REVIEW: The Sleeping Beauty (English National Ballet) at Empire Theatre, 3 Nov 2012

The Sleeping Beauty is both a technically and phsically demanding ballet and Saturday’s performance by the English National Ballet was a truly spellbinding visual and musical feast. The fairytale narrative is played out on a scale that features the whole Company and is choreographed in a more stylistically traditional way by Sir Kenneth MacMillan (after Marius Petipa). Luke Moore reviews…

 

Beginning with a joyous scene of celebration held by King Florestan and his Queen for the christening of their daughter, Princess Aurora, the festivities are interrupted by James Streeter’s excellently portrayed Carabosse, a wicked fairy, angry at not having been invited to the ceremony. As revenge, she curses the newborn princess to one day pricking her finger and dying. The Lilac Fairy is able to limit the curse to one where instead of dying, Aurora will sleep until awakened by a prince’s kiss. 

Fast forward a hundred years and Prince Désiré is hunting and is presented by the Lilac Fairy with a vision of the sleeping Princess Aurora. They travel together to the palace where the prince wakes Aurora with a kiss, breaking the spell and causing Carabosse and her evil attendants to disappear. The final act is the happy couple’s wedding celebration, featuring appearances from fairytale characters such as Puss in Boots and the White Cat, Red Riding Hood and the Wolf. The ballet finishes with the Lilac Fairy giving the marriage her blessing.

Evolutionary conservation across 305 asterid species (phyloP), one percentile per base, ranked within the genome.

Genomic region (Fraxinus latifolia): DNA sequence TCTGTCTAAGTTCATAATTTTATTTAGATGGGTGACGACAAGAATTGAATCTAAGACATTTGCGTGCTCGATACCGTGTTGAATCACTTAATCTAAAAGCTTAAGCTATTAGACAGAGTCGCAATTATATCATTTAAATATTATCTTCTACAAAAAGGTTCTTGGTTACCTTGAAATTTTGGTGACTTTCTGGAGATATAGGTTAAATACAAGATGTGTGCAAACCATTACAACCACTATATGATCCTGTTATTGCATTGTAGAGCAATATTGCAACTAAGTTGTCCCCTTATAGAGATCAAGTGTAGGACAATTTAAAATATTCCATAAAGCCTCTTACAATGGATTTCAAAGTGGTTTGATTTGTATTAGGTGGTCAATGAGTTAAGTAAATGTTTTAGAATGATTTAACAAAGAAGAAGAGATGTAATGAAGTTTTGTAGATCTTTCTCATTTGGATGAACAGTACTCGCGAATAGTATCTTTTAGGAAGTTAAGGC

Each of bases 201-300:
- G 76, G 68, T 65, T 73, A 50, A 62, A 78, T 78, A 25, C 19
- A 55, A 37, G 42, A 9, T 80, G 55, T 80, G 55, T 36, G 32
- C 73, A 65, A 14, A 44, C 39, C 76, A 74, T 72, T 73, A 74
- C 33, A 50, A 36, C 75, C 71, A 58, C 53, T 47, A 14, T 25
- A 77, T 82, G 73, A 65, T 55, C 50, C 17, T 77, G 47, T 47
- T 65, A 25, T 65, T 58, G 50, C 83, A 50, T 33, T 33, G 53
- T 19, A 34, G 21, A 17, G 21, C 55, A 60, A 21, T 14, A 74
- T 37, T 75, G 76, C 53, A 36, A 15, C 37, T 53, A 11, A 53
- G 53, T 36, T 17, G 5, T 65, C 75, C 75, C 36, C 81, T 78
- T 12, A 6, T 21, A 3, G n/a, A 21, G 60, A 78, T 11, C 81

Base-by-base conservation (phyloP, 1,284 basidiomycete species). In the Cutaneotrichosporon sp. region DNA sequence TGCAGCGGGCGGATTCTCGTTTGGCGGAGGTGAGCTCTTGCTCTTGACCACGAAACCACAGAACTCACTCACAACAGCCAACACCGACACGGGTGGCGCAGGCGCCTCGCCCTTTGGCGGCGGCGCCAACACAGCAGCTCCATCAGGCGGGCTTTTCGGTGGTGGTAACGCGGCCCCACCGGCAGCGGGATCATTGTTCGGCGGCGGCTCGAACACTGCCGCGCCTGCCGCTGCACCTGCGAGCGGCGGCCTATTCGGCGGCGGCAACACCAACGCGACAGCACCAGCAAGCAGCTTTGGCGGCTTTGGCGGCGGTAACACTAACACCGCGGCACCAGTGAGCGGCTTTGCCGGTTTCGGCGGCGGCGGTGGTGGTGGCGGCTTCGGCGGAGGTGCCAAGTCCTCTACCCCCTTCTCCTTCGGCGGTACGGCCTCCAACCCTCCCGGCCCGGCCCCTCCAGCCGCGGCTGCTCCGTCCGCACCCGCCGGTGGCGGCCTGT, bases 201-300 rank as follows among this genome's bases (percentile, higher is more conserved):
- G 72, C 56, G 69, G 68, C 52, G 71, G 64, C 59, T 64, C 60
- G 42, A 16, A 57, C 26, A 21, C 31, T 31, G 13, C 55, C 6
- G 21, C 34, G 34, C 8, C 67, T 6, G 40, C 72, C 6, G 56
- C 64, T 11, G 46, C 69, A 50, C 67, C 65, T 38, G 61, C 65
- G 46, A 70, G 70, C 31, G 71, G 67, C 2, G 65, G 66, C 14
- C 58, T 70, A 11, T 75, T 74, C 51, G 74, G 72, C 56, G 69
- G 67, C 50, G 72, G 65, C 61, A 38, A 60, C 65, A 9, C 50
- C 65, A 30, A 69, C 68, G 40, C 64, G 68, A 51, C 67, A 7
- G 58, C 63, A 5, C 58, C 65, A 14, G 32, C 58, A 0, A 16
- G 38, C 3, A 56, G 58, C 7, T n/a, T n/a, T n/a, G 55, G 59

From the prologue through to the end of the third and final act, the quality of the performances was almost flawless throughout. The company’s Artistic Director, Tamara Rojo, was particularly outstanding as Aurora whilst Daria Klimentová’s Lilac Fairy was similarly able to entrance the audience. For me, the exceptionally playful performances of Venus Villa and Juan Rodriguez as Puss in Boots and the White Cat respectively were a welcome change of feel next to the Bluebird pas de deux in what can feel like an overly long third act. Having seen the ENB’s production of this ballet back in 2008, my only (and indeed very small) reservation was that Vadim Muntagirov as Prince Désiré felt a little short of Dmitri Gruzdyev’s performance in the same role before him. 

With such an amazing all round cast, a tight musical performance under the baton of Gavin Sutherland and impressive costume and set design, this production is perfect for anyone that wants to go and watch a great ballet, whether for the first time or the hundredth.

 

Words by Luke Moore

 

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